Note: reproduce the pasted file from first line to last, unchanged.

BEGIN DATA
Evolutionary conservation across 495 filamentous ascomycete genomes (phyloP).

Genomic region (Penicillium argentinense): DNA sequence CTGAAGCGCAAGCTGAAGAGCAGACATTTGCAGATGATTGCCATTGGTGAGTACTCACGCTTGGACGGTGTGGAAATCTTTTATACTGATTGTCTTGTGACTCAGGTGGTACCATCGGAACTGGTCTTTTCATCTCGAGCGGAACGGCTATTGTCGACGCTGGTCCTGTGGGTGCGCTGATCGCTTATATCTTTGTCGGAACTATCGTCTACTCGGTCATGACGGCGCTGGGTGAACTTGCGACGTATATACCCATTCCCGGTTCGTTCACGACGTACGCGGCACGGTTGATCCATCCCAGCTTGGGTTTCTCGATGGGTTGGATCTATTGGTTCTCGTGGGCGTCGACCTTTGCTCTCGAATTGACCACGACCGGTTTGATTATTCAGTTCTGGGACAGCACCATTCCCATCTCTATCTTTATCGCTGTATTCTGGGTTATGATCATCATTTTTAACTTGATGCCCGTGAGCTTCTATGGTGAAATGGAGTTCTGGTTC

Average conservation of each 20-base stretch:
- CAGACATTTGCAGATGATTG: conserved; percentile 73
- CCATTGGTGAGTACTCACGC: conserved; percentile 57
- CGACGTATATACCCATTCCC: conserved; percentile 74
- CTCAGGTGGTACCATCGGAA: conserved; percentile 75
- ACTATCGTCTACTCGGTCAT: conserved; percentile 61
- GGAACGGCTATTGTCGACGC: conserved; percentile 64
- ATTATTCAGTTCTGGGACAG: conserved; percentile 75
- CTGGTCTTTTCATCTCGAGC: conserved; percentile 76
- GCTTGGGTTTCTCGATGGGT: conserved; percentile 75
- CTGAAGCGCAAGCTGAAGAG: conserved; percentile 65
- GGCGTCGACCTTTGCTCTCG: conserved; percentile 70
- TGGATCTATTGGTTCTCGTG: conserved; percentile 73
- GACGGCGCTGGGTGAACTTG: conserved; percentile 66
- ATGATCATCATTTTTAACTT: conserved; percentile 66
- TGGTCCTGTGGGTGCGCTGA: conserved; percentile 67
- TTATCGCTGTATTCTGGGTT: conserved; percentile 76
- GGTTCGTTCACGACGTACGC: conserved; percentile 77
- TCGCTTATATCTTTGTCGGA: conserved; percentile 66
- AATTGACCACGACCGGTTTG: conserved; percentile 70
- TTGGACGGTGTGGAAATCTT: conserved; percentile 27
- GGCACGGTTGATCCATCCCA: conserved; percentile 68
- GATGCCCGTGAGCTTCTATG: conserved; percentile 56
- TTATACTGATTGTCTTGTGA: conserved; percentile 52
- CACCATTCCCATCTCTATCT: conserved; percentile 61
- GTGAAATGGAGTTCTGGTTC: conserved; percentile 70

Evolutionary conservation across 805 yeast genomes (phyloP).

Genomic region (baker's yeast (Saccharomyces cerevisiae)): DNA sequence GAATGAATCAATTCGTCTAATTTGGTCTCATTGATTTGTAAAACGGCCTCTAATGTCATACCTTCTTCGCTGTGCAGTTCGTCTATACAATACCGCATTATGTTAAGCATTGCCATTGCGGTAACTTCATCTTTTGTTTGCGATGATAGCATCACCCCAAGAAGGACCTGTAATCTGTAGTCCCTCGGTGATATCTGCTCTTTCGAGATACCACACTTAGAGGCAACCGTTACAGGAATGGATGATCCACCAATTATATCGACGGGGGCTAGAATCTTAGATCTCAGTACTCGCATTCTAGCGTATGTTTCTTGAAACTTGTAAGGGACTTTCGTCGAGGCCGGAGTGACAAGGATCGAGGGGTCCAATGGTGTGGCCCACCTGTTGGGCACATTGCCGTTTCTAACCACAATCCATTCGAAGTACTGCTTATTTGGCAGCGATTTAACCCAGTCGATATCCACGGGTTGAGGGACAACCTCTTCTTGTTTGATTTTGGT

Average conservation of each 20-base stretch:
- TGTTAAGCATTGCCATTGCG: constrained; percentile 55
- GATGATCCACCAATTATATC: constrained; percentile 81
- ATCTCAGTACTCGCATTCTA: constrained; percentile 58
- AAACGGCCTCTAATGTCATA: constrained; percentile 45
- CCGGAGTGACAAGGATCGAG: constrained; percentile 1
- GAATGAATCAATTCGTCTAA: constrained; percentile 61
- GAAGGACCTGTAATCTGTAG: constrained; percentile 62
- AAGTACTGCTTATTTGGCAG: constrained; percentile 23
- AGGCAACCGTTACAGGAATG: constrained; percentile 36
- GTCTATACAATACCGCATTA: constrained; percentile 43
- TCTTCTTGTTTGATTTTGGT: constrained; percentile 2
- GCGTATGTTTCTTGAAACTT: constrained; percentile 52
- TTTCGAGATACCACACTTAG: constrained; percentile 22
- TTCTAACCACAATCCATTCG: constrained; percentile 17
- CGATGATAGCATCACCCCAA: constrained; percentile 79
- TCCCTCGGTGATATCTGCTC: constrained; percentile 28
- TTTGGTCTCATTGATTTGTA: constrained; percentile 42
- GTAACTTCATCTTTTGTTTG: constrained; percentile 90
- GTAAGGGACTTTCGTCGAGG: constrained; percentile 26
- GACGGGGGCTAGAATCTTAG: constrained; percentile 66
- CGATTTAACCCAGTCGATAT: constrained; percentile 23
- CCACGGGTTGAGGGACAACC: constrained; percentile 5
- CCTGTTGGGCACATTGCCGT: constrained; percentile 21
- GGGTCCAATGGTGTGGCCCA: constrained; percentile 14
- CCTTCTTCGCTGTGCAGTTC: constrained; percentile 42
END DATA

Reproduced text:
Evolutionary conservation across 495 filamentous ascomycete genomes (phyloP).

Genomic region (Penicillium argentinense): DNA sequence CTGAAGCGCAAGCTGAAGAGCAGACATTTGCAGATGATTGCCATTGGTGAGTACTCACGCTTGGACGGTGTGGAAATCTTTTATACTGATTGTCTTGTGACTCAGGTGGTACCATCGGAACTGGTCTTTTCATCTCGAGCGGAACGGCTATTGTCGACGCTGGTCCTGTGGGTGCGCTGATCGCTTATATCTTTGTCGGAACTATCGTCTACTCGGTCATGACGGCGCTGGGTGAACTTGCGACGTATATACCCATTCCCGGTTCGTTCACGACGTACGCGGCACGGTTGATCCATCCCAGCTTGGGTTTCTCGATGGGTTGGATCTATTGGTTCTCGTGGGCGTCGACCTTTGCTCTCGAATTGACCACGACCGGTTTGATTATTCAGTTCTGGGACAGCACCATTCCCATCTCTATCTTTATCGCTGTATTCTGGGTTATGATCATCATTTTTAACTTGATGCCCGTGAGCTTCTATGGTGAAATGGAGTTCTGGTTC

Average conservation of each 20-base stretch:
- CAGACATTTGCAGATGATTG: conserved; percentile 73
- CCATTGGTGAGTACTCACGC: conserved; percentile 57
- CGACGTATATACCCATTCCC: conserved; percentile 74
- CTCAGGTGGTACCATCGGAA: conserved; percentile 75
- ACTATCGTCTACTCGGTCAT: conserved; percentile 61
- GGAACGGCTATTGTCGACGC: conserved; percentile 64
- ATTATTCAGTTCTGGGACAG: conserved; percentile 75
- CTGGTCTTTTCATCTCGAGC: conserved; percentile 76
- GCTTGGGTTTCTCGATGGGT: conserved; percentile 75
- CTGAAGCGCAAGCTGAAGAG: conserved; percentile 65
- GGCGTCGACCTTTGCTCTCG: conserved; percentile 70
- TGGATCTATTGGTTCTCGTG: conserved; percentile 73
- GACGGCGCTGGGTGAACTTG: conserved; percentile 66
- ATGATCATCATTTTTAACTT: conserved; percentile 66
- TGGTCCTGTGGGTGCGCTGA: conserved; percentile 67
- TTATCGCTGTATTCTGGGTT: conserved; percentile 76
- GGTTCGTTCACGACGTACGC: conserved; percentile 77
- TCGCTTATATCTTTGTCGGA: conserved; percentile 66
- AATTGACCACGACCGGTTTG: conserved; percentile 70
- TTGGACGGTGTGGAAATCTT: conserved; percentile 27
- GGCACGGTTGATCCATCCCA: conserved; percentile 68
- GATGCCCGTGAGCTTCTATG: conserved; percentile 56
- TTATACTGATTGTCTTGTGA: conserved; percentile 52
- CACCATTCCCATCTCTATCT: conserved; percentile 61
- GTGAAATGGAGTTCTGGTTC: conserved; percentile 70

Evolutionary conservation across 805 yeast genomes (phyloP).

Genomic region (baker's yeast (Saccharomyces cerevisiae)): DNA sequence GAATGAATCAATTCGTCTAATTTGGTCTCATTGATTTGTAAAACGGCCTCTAATGTCATACCTTCTTCGCTGTGCAGTTCGTCTATACAATACCGCATTATGTTAAGCATTGCCATTGCGGTAACTTCATCTTTTGTTTGCGATGATAGCATCACCCCAAGAAGGACCTGTAATCTGTAGTCCCTCGGTGATATCTGCTCTTTCGAGATACCACACTTAGAGGCAACCGTTACAGGAATGGATGATCCACCAATTATATCGACGGGGGCTAGAATCTTAGATCTCAGTACTCGCATTCTAGCGTATGTTTCTTGAAACTTGTAAGGGACTTTCGTCGAGGCCGGAGTGACAAGGATCGAGGGGTCCAATGGTGTGGCCCACCTGTTGGGCACATTGCCGTTTCTAACCACAATCCATTCGAAGTACTGCTTATTTGGCAGCGATTTAACCCAGTCGATATCCACGGGTTGAGGGACAACCTCTTCTTGTTTGATTTTGGT

Average conservation of each 20-base stretch:
- TGTTAAGCATTGCCATTGCG: constrained; percentile 55
- GATGATCCACCAATTATATC: constrained; percentile 81
- ATCTCAGTACTCGCATTCTA: constrained; percentile 58
- AAACGGCCTCTAATGTCATA: constrained; percentile 45
- CCGGAGTGACAAGGATCGAG: constrained; percentile 1
- GAATGAATCAATTCGTCTAA: constrained; percentile 61
- GAAGGACCTGTAATCTGTAG: constrained; percentile 62
- AAGTACTGCTTATTTGGCAG: constrained; percentile 23
- AGGCAACCGTTACAGGAATG: constrained; percentile 36
- GTCTATACAATACCGCATTA: constrained; percentile 43
- TCTTCTTGTTTGATTTTGGT: constrained; percentile 2
- GCGTATGTTTCTTGAAACTT: constrained; percentile 52
- TTTCGAGATACCACACTTAG: constrained; percentile 22
- TTCTAACCACAATCCATTCG: constrained; percentile 17
- CGATGATAGCATCACCCCAA: constrained; percentile 79
- TCCCTCGGTGATATCTGCTC: constrained; percentile 28
- TTTGGTCTCATTGATTTGTA: constrained; percentile 42
- GTAACTTCATCTTTTGTTTG: constrained; percentile 90
- GTAAGGGACTTTCGTCGAGG: constrained; percentile 26
- GACGGGGGCTAGAATCTTAG: constrained; percentile 66
- CGATTTAACCCAGTCGATAT: constrained; percentile 23
- CCACGGGTTGAGGGACAACC: constrained; percentile 5
- CCTGTTGGGCACATTGCCGT: constrained; percentile 21
- GGGTCCAATGGTGTGGCCCA: constrained; percentile 14
- CCTTCTTCGCTGTGCAGTTC: constrained; percentile 42